The occipital bone consists of the superior and inferior angles, as well as superior and inferior borders. While the superolateral borders (parietal margin) join the posterior border of the parietal bone (lambdoid suture), the inferolateral borders join with the mastoid section of the temporal bone on either side (occipitomastoid suture). At the confluence of the superolateral borders lies the superior angle. In adults, the superior angle articulates with the occipital angles of the parietal bones, whereas the inferior angle joins with the body of the sphenoid bone. The superior angle is around the lambda, located at the junction of the sagittal and lamboid sutures of the skull. On each side, where the superolateral and inferolateral borders meet, lies the lateral angle.
Lateral Section/Condylar Parts
Located laterally to the foramen magnum on either sides, the condylar parts consist of two kidney-shaped prominences. These prominences are referred to as occipital condyles. These articulate with the atlanto-occipital joint (first cervical vertebra C1). The capsules of the atlanto-occipital articulations are attached to the margins of condyles. A bony protuberance for the attachment of the alar ligament is present on the medial side of each of these condyles. A short, bony canal called the hypoglossal canal (anterior condyloid foramen) is present at the base of each of these condyles. The hypoglossal or twelfth cerebral nerve exits through the canal, and the meningeal branch of the ascending pharyngeal artery enters through it.

Condylar fossa lies behind each condyle, and the opening for the condylar canal lies at the bottom of the fossa. The jugular notch is located on the side of the condyle. The groove for the signoid sinus lies on the cerebral surface of the bone, near the jugular notch. The emissary veins (connecting veins in the head and the scalp that drain blood from the dural sinuses to veins outside the skull) pass through these canals from the transverse sinus.
Skull Inferior View
Inferior view of the skull
The jugular process, which is a quadrilateral-shaped plate of bone, runs sideways from the posterior half of the condyle. The rough, underside of the jugular process serves as a site of attachment for the rectus capitis lateralis muscle, as well as the lateral atlanto-occipital ligament. Also, the paramastoid process that projects from the surface might articulate with the transverse process of the atlas. A deep groove on the upper surface of the jugular process curves towards the middle and the front. It is continuous with the jugular notch. The last section of the transverse sinus is accommodated by this groove. The notch also forms the rear section of the jugular foramen.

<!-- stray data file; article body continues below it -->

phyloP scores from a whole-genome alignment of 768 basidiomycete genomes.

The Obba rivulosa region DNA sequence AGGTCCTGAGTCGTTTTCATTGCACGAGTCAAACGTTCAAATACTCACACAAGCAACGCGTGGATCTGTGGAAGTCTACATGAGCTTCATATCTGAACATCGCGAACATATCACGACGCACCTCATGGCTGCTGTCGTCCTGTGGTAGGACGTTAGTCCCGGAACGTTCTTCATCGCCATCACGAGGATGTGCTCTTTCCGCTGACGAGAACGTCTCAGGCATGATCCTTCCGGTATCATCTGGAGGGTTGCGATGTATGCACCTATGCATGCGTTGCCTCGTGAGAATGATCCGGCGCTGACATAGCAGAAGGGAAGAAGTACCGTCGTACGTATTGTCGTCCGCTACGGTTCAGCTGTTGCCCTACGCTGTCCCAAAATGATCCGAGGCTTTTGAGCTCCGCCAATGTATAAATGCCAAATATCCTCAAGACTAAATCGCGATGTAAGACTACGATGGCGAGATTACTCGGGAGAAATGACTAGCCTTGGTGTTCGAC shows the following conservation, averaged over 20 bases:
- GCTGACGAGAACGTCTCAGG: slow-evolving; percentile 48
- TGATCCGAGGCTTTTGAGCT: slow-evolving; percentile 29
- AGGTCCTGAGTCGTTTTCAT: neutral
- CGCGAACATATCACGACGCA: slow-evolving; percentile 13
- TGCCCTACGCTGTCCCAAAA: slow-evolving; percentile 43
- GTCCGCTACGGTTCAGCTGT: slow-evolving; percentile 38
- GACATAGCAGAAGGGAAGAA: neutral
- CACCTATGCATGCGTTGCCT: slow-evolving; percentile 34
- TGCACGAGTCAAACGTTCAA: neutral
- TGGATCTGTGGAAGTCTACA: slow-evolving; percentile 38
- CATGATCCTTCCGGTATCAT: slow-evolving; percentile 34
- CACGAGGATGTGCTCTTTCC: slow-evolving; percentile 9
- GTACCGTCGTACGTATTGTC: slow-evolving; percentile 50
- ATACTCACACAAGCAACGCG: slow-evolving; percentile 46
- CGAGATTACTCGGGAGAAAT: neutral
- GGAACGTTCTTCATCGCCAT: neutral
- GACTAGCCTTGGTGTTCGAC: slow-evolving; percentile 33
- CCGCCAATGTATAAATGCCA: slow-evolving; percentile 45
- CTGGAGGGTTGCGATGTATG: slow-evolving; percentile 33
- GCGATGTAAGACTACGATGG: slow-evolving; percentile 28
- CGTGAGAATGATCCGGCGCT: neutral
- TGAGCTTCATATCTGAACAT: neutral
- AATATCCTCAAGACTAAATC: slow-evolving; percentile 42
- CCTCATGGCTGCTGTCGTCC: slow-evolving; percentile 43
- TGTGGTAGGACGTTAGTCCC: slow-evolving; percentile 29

The jugular tubercle, an oval-shaped eminence in the upper surface of the lateral section, lies above the hypoglossal canal. Glossopharyngeal, vagus, and accessory nerves pass through the oblique grooves lying in the posterior of the tubercle.
Basilar Part
Extending forward and upward from the foramen magnum is the basilar part. About 1 cm in front of the foramen magnum lies a pharyngeal tubercle. This tubercle serves as a site of attachment for the fibrous raphé of the pharynx. The longus capitis and rectus capitis anterior insert on either side of the middle line, whereas the anterior atlantooccipital membrane is attached right in front of the foramen magnum.

A shallow indentation or groove that extends upward and forward from the foramen magnum lies on the upper surface of the basilar part. Besides providing support to the medulla oblongata, it serves as a site of attachment to the membrana tectoria, near the margin of the foramen magnum. Small grooves for the inferior petrosal sinus are present on the lateral margins of this surface. In children, the basilar part connects to the body of the sphenoid bone by a cartilaginous plate. It is only after the age of 25 years, that this plate ossifies, and the occipital and sphenoid bone become continuous.
On a concluding note, the occipital bone plays a vital role in the human body, as it not only protects the brain and supports the back of the head, but also facilitates the communication between the cranial cavity and the vertebral column through the foramen magnum that is located at its center.